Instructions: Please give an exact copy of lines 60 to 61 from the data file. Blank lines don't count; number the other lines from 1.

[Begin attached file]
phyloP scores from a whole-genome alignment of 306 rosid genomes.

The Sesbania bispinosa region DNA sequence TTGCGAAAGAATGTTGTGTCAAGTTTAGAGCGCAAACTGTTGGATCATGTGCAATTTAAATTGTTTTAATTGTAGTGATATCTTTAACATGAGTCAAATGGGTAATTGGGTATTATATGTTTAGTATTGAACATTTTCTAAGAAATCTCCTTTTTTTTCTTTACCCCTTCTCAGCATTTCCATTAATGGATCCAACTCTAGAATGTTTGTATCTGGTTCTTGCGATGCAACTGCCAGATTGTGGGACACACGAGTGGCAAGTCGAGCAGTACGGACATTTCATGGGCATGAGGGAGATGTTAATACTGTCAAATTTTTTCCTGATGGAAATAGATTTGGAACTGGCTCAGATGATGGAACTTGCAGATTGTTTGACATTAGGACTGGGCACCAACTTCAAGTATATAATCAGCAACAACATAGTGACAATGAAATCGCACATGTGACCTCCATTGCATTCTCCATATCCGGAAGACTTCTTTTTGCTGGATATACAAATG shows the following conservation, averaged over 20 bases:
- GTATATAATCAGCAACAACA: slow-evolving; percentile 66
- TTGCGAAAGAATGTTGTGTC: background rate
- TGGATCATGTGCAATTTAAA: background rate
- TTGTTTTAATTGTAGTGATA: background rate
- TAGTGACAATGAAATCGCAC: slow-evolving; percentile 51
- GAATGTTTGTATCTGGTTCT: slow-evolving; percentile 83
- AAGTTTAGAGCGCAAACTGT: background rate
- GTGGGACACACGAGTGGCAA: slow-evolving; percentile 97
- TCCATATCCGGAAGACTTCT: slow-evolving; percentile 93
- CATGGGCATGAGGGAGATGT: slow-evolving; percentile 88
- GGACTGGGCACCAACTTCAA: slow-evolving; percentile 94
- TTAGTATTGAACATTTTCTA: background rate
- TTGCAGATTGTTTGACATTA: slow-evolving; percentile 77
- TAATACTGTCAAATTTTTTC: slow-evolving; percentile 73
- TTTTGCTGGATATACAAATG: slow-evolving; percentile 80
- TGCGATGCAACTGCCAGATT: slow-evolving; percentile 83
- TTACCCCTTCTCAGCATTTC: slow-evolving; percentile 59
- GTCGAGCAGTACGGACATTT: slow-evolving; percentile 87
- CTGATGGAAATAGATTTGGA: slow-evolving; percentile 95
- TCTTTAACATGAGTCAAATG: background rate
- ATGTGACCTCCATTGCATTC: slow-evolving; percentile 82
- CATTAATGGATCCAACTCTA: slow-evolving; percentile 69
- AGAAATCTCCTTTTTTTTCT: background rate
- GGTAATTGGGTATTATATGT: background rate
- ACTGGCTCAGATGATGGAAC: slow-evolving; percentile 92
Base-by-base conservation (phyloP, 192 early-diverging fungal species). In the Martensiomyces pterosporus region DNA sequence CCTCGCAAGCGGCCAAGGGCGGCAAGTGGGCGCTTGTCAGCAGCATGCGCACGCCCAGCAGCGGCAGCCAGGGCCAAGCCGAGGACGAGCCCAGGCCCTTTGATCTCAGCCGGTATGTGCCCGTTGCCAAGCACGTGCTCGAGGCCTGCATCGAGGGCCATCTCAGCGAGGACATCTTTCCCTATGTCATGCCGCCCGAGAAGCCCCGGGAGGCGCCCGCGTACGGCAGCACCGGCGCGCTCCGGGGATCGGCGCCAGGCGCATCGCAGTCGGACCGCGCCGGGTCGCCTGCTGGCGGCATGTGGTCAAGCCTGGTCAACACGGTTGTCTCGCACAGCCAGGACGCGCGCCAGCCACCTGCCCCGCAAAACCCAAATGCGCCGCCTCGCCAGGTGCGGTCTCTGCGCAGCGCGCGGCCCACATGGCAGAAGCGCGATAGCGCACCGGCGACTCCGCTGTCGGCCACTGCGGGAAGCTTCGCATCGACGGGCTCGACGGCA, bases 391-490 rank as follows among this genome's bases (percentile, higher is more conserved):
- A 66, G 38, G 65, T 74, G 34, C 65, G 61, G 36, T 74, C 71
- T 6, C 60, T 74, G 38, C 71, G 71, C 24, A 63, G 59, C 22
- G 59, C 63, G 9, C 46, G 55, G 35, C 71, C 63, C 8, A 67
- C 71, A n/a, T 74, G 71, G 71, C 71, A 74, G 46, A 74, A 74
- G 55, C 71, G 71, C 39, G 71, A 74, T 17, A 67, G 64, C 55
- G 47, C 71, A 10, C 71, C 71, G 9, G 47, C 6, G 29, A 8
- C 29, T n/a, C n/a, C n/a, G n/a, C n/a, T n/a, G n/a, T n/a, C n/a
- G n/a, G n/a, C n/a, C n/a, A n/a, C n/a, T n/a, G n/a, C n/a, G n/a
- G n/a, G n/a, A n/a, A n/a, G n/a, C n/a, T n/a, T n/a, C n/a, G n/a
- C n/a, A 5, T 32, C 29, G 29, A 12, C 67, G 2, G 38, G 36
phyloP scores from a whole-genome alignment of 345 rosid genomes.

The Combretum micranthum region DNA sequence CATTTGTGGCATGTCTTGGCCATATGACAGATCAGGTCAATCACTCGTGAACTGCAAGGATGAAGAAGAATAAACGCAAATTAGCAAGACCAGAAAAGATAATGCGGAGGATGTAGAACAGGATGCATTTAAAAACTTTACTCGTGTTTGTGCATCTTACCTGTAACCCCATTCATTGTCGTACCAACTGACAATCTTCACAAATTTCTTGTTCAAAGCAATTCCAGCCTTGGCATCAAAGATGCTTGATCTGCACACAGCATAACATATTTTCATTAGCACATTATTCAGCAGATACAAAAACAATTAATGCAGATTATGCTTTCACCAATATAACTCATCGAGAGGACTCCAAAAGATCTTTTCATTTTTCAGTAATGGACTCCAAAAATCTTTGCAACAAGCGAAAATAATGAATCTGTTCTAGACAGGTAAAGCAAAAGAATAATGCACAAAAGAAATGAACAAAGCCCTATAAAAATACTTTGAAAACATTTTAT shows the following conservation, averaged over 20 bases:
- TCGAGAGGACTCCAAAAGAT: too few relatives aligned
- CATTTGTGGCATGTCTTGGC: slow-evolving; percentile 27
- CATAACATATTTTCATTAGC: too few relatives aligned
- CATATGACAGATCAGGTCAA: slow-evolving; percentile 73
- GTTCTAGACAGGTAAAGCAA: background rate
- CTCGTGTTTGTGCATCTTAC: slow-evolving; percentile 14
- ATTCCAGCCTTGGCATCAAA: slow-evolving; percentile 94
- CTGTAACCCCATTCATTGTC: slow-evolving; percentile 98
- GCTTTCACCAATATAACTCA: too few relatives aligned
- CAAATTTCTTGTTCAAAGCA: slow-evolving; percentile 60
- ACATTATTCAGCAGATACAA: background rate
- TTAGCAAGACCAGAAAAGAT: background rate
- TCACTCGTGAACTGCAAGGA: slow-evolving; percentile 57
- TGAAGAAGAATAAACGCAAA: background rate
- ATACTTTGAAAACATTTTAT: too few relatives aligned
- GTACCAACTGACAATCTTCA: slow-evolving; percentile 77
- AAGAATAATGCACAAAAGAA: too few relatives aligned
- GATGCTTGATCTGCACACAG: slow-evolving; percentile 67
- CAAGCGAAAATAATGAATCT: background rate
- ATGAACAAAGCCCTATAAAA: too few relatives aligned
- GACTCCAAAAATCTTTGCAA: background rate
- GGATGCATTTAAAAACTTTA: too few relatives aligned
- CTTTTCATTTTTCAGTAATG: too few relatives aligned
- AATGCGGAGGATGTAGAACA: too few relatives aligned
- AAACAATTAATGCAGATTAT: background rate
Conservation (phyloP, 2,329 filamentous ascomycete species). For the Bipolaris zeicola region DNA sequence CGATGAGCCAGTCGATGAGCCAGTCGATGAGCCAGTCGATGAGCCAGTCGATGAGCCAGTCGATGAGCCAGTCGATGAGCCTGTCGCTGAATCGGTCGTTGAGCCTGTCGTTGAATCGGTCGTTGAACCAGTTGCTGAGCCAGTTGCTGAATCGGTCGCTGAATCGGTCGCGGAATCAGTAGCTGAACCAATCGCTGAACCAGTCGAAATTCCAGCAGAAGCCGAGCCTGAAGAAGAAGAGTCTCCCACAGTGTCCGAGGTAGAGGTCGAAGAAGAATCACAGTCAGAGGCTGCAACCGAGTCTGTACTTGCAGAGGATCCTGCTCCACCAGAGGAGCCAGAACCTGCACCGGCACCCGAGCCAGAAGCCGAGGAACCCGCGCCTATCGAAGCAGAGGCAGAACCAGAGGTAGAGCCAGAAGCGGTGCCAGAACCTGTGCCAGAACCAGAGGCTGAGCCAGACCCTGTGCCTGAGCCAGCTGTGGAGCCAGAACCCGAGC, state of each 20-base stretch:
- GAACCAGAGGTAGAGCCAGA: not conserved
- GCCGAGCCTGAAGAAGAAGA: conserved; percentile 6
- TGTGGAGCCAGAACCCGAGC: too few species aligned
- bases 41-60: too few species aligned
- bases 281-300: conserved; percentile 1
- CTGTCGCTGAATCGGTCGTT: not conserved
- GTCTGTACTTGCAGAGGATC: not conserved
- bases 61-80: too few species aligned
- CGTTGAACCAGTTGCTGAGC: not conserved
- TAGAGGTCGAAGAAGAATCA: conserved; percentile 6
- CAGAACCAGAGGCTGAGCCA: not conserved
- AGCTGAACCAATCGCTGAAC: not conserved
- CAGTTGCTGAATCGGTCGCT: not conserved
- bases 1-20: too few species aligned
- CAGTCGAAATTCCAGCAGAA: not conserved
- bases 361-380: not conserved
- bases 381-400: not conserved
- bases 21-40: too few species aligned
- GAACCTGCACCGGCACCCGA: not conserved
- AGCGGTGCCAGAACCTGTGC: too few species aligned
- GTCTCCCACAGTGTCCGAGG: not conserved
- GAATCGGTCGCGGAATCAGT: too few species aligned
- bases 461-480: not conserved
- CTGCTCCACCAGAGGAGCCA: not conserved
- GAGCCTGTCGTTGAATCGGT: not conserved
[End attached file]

- ATGAACAAAGCCCTATAAAA: too few relatives aligned
- GACTCCAAAAATCTTTGCAA: background rate